When you need a product that says it’s fragrance-free
and the product’s web page states:
“It’s 100% dye-free, perfume-free and dermatologist-tested. Take laundry day to the next level. … With Persil® Sensitive Skin you can achieve a deep clean without scents and perfumes that can aggravate skin sensitivities.”
Guess what? You still need to read the ingredient list, because some manufacturers think it’s ok to do this:
Posted in Accessibility, Air Quality, Fragrance, Human Rights, Laundry, Products
Tagged allergies, asthma, autism, chemical sensitivity, environmental sensitivities, false advertising, fragrance sensitivity, fragrance-free, IAQ, invisible disabilities, MCS, MCS/ES, multiple chemical sensitivities, toxic trespass
This article appears in The Job Accommodation Network’s
ENews: Volume 17, Issue 2, Second Quarter, 2019
JAN provides free, confidential technical assistance about job accommodations and the Americans with Disabilities Act (ADA).
Can’t Ban Fragrances?
Consider a Fragrance Free Zone
Dig into developing a fragrance free zone
From the desk of Linda Carter Batiste, J.D., Principal Consultant/Legislative Specialist
Employees with fragrance sensitivity often need a fragrance free work environment to avoid triggering symptoms. However, it can be difficult to completely eliminate fragrances in some workplaces. Fragrance sensitivity can be triggered by not only perfumes and colognes, but also in some cases by personal products such as deodorant, shampoo, laundry detergent, and lotion. In workplaces with a lot of employees or in which the public has access, trying to control what products people use and enforcing a total fragrance ban can be virtually impossible. So what else can be done? Continue reading
Posted in Accessibility, Air Quality, Disability, Environmental Health, Fragrance, Human Rights, Policy
Tagged accommodation, allergies, asthma, chemical sensitivity, employment, environmental sensitivities, Fragrance, fragrance sensitivity, fragrance-free, fragrance-free policy, IAQ, invisible disabilities, job accommodation, MCS, work
Aside from making women feel like they need products that are
totally unnecessary and can be all around harmful in general, it’s
TOTALLY NOT COOL
to appropriate disability language
to sell products
that harm people with said disability!
If you are ‘scentsitive’, it means you need to be scent-free!
Posted in Accessibility, Air Quality, Chemicals, Environmental Health, Fragrance, Human Rights, Products
Tagged allergies, asthma, chemical sensitivity, environmental sensitivities, fragrance chemicals, IAQ, invisible disabilities, MCS, multiple chemical sensitivities, personal care, scentsitive, video
Awareness is growing about the harmful effects of synthetic, artificial fragrances. This is with good reason, but now, many people have jumped onto the natural fragrance and essential oil (EO) bandwagons, believing them to be safe alternatives.
Is this a good thing?
Some believe so, after all, what could be wrong with something that’s natural?
It’s time to have a closer look.
Posted in Accessibility, Air Quality, Environmental Health, Fragrance, Health, Human Rights
Tagged allergies, asthma, autism, cancer, chemical sensitivity, environmental sensitivities, essential oils, fragrance-free, hazardous air pollutants, hospitals, IAQ, invisible disabilities, MCS, perfume, scent, VOCs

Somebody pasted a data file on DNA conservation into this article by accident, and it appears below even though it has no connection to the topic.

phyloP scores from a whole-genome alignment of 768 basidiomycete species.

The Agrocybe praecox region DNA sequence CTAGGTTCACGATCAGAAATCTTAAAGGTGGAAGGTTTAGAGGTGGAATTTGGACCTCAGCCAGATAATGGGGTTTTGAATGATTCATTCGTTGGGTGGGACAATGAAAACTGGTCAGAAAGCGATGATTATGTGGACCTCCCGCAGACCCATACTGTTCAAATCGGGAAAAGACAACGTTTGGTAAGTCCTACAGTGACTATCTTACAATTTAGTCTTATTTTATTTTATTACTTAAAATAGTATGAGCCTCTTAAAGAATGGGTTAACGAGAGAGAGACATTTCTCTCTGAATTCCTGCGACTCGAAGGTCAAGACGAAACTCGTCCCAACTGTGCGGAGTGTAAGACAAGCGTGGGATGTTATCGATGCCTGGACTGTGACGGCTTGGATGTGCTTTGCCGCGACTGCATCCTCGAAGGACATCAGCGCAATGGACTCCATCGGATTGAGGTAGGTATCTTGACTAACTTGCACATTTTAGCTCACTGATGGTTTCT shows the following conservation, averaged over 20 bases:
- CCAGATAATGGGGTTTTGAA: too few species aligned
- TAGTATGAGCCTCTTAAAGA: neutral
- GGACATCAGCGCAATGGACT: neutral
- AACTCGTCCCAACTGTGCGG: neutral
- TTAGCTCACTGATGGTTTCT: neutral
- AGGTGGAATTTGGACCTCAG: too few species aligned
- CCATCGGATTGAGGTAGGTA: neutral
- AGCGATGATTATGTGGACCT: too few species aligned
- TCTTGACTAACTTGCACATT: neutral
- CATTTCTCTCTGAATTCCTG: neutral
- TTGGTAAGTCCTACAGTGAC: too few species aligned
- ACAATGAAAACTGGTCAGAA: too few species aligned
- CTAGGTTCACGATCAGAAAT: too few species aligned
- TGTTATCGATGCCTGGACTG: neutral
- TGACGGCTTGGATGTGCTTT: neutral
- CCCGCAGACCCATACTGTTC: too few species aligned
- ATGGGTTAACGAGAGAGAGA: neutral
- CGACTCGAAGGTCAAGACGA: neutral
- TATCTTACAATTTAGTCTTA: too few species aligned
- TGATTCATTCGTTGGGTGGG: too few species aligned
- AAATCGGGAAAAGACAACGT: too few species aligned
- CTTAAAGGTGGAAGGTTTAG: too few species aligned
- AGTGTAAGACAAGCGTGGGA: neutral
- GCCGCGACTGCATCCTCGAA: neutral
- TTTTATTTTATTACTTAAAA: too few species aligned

Recent research that conducted in three countries (United States, Australia, and the UK), found that 83.7% autistic adults reported adverse health effects from exposures to fragranced products, effects such as:
migraine headaches (42.9%),
neurological problems (34.3%),
respiratory problems (44.7%), and
asthma attacks (35.9%)
62.9% of autistic adults report health problems from air fresheners or deodorizers,
57.5% from the scent of laundry products coming from a dryer vent,
65.9% from being in a room cleaned with scented products, and
60.5% from being near someone wearing a fragranced product.
Health problems can be severe, with 74.1% of these effects considered potentially disabling under legislation in each country. Further, 59.4% of autistic adults have lost workdays or lost a job, in the past year, due to fragranced product exposure in the workplace.
Results show that vulnerable individuals, such as those with autism or autism spectrum disorders, can be profoundly, adversely, and disproportionately affected by exposure to fragranced consumer products.
Posted in Accessibility, Autism, Child Health, Fragrance, Human Rights, Policy, Public Health
Tagged air freshener, Anne Steinemann, ASD, asthma, autism, chemical sensitivity, cleaning products, environmental sensitivities, fragrance-free, IAQ, invisible disabilities, laundry products, MCS, migraines, Neurological symptoms, scent, scent free
It seems like the best way to clear up some confusion about being fragrance-free, is to provide a checklist of products and places where fragrances that can make you not be fragrance-free are found, so that you don’t inadvertently bring fragrances with you when going somewhere with a strict fragrance-free policy.
The checklist addresses some common misconceptions about what being fragrance-free really means.
Being fragrance-free is about more than not using perfume or cologne.
It’s also not about skipping deodorant, as some people seem to think.
Posted in Accessibility, Air Quality, Environmental Health, Fragrance, Health Promotion, Human Rights, Policy, Products
Tagged allergies, asthma, autism, cancer, checklist, chemical sensitivity, Chemicals, environmental sensitivities, fragrance-free, hazardous air pollutants, health, IAQ, MCS, MCS/ES, migraines, toxic trespass, VOCs